And our younger Scouts will be writing letters to isolated seniors and veterans.

The Darien Scout Tag Sale will eventually be back, so please continue to save your excess items to donate in the future. In the meantime, remember that the Darien Scouting program continues to provide community service and connection during this disconnected time. For more information on Darien Scouting programs for boys and girls K-12 or to make a donation, please visit www.darienscouts.org.

Darien Scouts and The Andrew Shaw Memorial Trust

Cub Scout Packs 55, 56, 155, & 161

Scouts BSA Troops 53, 35, & 219

STEM Venture Crew 353

Returning to town after six weeks causes social distancing,

no mask concerns

To the Editor:

Last Saturday, when I went to downtown Darien for the first time in six weeks, I was most dismayed to see so many in our community ignoring the mandated rules designed to lessen spread of the coronavirus. On this sunny day the sidewalks were filled with people, very few of whom were wearing face masks. Furthermore, It was practically impossible to stay six feet from others and many young people were congregating in groups.

It seemed all were oblivious to the facts; so to review a few:

1. As of Sunday, Fairfield County had a higher rate of new deaths than any metro area in the country besides New York City.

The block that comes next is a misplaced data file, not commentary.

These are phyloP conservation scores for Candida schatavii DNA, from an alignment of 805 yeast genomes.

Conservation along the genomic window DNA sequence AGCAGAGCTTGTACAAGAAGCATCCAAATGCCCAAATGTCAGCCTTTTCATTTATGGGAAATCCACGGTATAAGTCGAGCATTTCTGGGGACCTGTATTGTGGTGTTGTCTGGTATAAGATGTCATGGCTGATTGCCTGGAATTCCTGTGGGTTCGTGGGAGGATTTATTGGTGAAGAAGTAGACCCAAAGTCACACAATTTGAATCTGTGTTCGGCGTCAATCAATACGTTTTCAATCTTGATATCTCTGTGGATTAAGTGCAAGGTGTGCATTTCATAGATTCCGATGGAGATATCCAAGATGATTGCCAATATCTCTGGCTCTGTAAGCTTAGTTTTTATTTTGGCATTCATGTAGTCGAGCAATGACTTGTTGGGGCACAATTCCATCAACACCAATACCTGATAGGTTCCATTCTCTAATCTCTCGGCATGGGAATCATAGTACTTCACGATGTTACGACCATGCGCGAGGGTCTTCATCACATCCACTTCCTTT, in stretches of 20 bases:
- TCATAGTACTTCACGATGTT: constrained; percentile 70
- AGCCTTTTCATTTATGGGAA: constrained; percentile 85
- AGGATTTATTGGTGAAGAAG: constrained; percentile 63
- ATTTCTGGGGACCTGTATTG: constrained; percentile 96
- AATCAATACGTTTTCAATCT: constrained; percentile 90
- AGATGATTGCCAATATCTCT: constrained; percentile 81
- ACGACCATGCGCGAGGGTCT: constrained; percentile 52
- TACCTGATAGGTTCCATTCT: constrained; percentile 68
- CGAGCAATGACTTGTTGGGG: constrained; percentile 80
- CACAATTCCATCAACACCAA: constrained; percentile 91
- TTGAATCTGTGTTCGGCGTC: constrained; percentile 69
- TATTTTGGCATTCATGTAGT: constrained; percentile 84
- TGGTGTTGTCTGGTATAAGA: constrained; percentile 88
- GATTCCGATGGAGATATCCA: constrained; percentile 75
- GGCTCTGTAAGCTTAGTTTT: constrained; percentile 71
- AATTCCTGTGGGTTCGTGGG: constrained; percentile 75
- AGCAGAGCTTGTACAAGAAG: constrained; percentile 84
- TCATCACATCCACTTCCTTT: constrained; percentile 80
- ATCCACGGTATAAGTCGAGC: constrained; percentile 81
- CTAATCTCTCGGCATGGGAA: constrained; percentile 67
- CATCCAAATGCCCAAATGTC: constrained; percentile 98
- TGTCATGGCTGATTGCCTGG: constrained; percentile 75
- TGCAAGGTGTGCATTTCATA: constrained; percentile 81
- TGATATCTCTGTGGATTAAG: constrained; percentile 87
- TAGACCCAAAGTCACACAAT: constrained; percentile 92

2. Darien is in Fairfield County, the epicenter for the virus in Connecticut. Fairfield county had nearly 10,400 cases by Monday, half of our state’s cases.

It is currently mandated in Connecticut to wear masks and make an effort to keep six feet from others. These mandates are designed to prevent you from spreading the virus, when you may not know you have it. Think of innocent people and health care workers, who could become sick and die because of you.

We need to cooperate as a community. Everyone must keep a safe distance from others wherever you are. Wear masks, and remind each other to do so. I would hope businesses would not allow anyone into their store without one. Parents, do not permit your children or teens to play or congregate with others. Perhaps our Police can remind me people about safe distancing in busy areas.

We all must behave responsibly.

Sheila Sherwood

RTM, Fifth District

Darien Times has been a vital source during coronavirus pandemic

To the Editor: